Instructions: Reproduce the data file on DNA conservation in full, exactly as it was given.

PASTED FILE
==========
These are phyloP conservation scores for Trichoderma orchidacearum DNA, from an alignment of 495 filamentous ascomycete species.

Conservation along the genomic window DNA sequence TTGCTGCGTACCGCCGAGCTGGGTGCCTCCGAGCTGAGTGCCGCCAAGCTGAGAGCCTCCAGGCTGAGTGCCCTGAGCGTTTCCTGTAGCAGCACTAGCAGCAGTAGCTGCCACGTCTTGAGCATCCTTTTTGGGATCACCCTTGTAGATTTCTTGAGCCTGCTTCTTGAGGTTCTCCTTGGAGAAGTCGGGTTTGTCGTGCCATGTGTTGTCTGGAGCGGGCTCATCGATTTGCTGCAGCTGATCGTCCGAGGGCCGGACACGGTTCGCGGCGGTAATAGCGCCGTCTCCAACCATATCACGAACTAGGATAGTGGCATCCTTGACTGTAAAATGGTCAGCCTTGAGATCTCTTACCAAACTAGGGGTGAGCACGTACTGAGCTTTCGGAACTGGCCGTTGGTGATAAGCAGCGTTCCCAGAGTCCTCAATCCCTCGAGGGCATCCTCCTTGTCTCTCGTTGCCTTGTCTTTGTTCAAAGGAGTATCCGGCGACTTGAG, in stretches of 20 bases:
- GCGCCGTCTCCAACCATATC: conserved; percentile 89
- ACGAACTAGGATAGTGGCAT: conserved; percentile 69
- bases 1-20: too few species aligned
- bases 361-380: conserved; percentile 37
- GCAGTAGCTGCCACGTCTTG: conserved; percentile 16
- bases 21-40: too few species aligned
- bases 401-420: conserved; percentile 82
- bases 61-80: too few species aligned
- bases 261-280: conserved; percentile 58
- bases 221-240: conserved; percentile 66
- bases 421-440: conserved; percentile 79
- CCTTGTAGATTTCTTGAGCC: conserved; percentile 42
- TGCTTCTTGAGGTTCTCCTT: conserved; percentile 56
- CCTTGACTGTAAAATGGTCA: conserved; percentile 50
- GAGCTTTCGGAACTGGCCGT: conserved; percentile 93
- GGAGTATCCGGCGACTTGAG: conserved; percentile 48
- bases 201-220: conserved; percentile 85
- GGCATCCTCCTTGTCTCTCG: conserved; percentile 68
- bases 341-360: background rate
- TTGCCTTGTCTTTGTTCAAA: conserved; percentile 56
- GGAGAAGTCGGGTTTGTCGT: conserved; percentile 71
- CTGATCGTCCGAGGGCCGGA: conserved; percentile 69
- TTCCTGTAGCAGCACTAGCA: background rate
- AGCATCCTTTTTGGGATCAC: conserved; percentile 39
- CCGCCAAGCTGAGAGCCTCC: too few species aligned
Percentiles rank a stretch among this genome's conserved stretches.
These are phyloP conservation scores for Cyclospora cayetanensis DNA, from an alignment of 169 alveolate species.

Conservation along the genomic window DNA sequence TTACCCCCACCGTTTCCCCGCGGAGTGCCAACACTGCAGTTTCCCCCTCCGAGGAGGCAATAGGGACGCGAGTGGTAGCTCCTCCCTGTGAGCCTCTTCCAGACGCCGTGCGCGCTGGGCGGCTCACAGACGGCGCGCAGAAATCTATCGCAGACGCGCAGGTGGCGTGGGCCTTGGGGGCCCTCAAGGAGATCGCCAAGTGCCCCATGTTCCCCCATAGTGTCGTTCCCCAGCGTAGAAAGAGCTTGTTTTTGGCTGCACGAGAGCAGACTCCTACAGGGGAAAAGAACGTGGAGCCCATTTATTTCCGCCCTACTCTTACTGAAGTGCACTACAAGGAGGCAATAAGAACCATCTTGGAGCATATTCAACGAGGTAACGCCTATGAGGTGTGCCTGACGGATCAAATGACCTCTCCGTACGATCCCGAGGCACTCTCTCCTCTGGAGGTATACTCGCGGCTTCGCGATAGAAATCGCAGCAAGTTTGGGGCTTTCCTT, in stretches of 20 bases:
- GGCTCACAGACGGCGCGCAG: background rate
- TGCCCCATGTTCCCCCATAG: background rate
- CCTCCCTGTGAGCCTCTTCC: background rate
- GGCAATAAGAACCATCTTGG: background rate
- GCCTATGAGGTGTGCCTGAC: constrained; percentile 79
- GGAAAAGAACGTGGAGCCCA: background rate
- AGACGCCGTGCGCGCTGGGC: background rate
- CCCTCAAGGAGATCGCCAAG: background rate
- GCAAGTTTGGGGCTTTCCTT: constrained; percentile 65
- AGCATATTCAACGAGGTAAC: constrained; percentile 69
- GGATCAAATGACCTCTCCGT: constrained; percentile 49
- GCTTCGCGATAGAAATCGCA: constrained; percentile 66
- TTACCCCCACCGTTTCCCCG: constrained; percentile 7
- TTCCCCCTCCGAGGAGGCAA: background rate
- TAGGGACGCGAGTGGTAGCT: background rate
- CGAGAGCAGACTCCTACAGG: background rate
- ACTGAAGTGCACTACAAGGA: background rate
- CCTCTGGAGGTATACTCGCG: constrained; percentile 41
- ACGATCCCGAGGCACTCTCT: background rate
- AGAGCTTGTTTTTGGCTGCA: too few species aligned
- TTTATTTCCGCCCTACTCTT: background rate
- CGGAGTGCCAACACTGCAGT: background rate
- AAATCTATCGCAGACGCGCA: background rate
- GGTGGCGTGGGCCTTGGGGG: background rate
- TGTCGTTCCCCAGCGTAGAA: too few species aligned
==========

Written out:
These are phyloP conservation scores for Trichoderma orchidacearum DNA, from an alignment of 495 filamentous ascomycete species.

Conservation along the genomic window DNA sequence TTGCTGCGTACCGCCGAGCTGGGTGCCTCCGAGCTGAGTGCCGCCAAGCTGAGAGCCTCCAGGCTGAGTGCCCTGAGCGTTTCCTGTAGCAGCACTAGCAGCAGTAGCTGCCACGTCTTGAGCATCCTTTTTGGGATCACCCTTGTAGATTTCTTGAGCCTGCTTCTTGAGGTTCTCCTTGGAGAAGTCGGGTTTGTCGTGCCATGTGTTGTCTGGAGCGGGCTCATCGATTTGCTGCAGCTGATCGTCCGAGGGCCGGACACGGTTCGCGGCGGTAATAGCGCCGTCTCCAACCATATCACGAACTAGGATAGTGGCATCCTTGACTGTAAAATGGTCAGCCTTGAGATCTCTTACCAAACTAGGGGTGAGCACGTACTGAGCTTTCGGAACTGGCCGTTGGTGATAAGCAGCGTTCCCAGAGTCCTCAATCCCTCGAGGGCATCCTCCTTGTCTCTCGTTGCCTTGTCTTTGTTCAAAGGAGTATCCGGCGACTTGAG, in stretches of 20 bases:
- GCGCCGTCTCCAACCATATC: conserved; percentile 89
- ACGAACTAGGATAGTGGCAT: conserved; percentile 69
- bases 1-20: too few species aligned
- bases 361-380: conserved; percentile 37
- GCAGTAGCTGCCACGTCTTG: conserved; percentile 16
- bases 21-40: too few species aligned
- bases 401-420: conserved; percentile 82
- bases 61-80: too few species aligned
- bases 261-280: conserved; percentile 58
- bases 221-240: conserved; percentile 66
- bases 421-440: conserved; percentile 79
- CCTTGTAGATTTCTTGAGCC: conserved; percentile 42
- TGCTTCTTGAGGTTCTCCTT: conserved; percentile 56
- CCTTGACTGTAAAATGGTCA: conserved; percentile 50
- GAGCTTTCGGAACTGGCCGT: conserved; percentile 93
- GGAGTATCCGGCGACTTGAG: conserved; percentile 48
- bases 201-220: conserved; percentile 85
- GGCATCCTCCTTGTCTCTCG: conserved; percentile 68
- bases 341-360: background rate
- TTGCCTTGTCTTTGTTCAAA: conserved; percentile 56
- GGAGAAGTCGGGTTTGTCGT: conserved; percentile 71
- CTGATCGTCCGAGGGCCGGA: conserved; percentile 69
- TTCCTGTAGCAGCACTAGCA: background rate
- AGCATCCTTTTTGGGATCAC: conserved; percentile 39
- CCGCCAAGCTGAGAGCCTCC: too few species aligned
Percentiles rank a stretch among this genome's conserved stretches.
These are phyloP conservation scores for Cyclospora cayetanensis DNA, from an alignment of 169 alveolate species.

Conservation along the genomic window DNA sequence TTACCCCCACCGTTTCCCCGCGGAGTGCCAACACTGCAGTTTCCCCCTCCGAGGAGGCAATAGGGACGCGAGTGGTAGCTCCTCCCTGTGAGCCTCTTCCAGACGCCGTGCGCGCTGGGCGGCTCACAGACGGCGCGCAGAAATCTATCGCAGACGCGCAGGTGGCGTGGGCCTTGGGGGCCCTCAAGGAGATCGCCAAGTGCCCCATGTTCCCCCATAGTGTCGTTCCCCAGCGTAGAAAGAGCTTGTTTTTGGCTGCACGAGAGCAGACTCCTACAGGGGAAAAGAACGTGGAGCCCATTTATTTCCGCCCTACTCTTACTGAAGTGCACTACAAGGAGGCAATAAGAACCATCTTGGAGCATATTCAACGAGGTAACGCCTATGAGGTGTGCCTGACGGATCAAATGACCTCTCCGTACGATCCCGAGGCACTCTCTCCTCTGGAGGTATACTCGCGGCTTCGCGATAGAAATCGCAGCAAGTTTGGGGCTTTCCTT, in stretches of 20 bases:
- GGCTCACAGACGGCGCGCAG: background rate
- TGCCCCATGTTCCCCCATAG: background rate
- CCTCCCTGTGAGCCTCTTCC: background rate
- GGCAATAAGAACCATCTTGG: background rate
- GCCTATGAGGTGTGCCTGAC: constrained; percentile 79
- GGAAAAGAACGTGGAGCCCA: background rate
- AGACGCCGTGCGCGCTGGGC: background rate
- CCCTCAAGGAGATCGCCAAG: background rate
- GCAAGTTTGGGGCTTTCCTT: constrained; percentile 65
- AGCATATTCAACGAGGTAAC: constrained; percentile 69
- GGATCAAATGACCTCTCCGT: constrained; percentile 49
- GCTTCGCGATAGAAATCGCA: constrained; percentile 66
- TTACCCCCACCGTTTCCCCG: constrained; percentile 7
- TTCCCCCTCCGAGGAGGCAA: background rate
- TAGGGACGCGAGTGGTAGCT: background rate
- CGAGAGCAGACTCCTACAGG: background rate
- ACTGAAGTGCACTACAAGGA: background rate
- CCTCTGGAGGTATACTCGCG: constrained; percentile 41
- ACGATCCCGAGGCACTCTCT: background rate
- AGAGCTTGTTTTTGGCTGCA: too few species aligned
- TTTATTTCCGCCCTACTCTT: background rate
- CGGAGTGCCAACACTGCAGT: background rate
- AAATCTATCGCAGACGCGCA: background rate
- GGTGGCGTGGGCCTTGGGGG: background rate
- TGTCGTTCCCCAGCGTAGAA: too few species aligned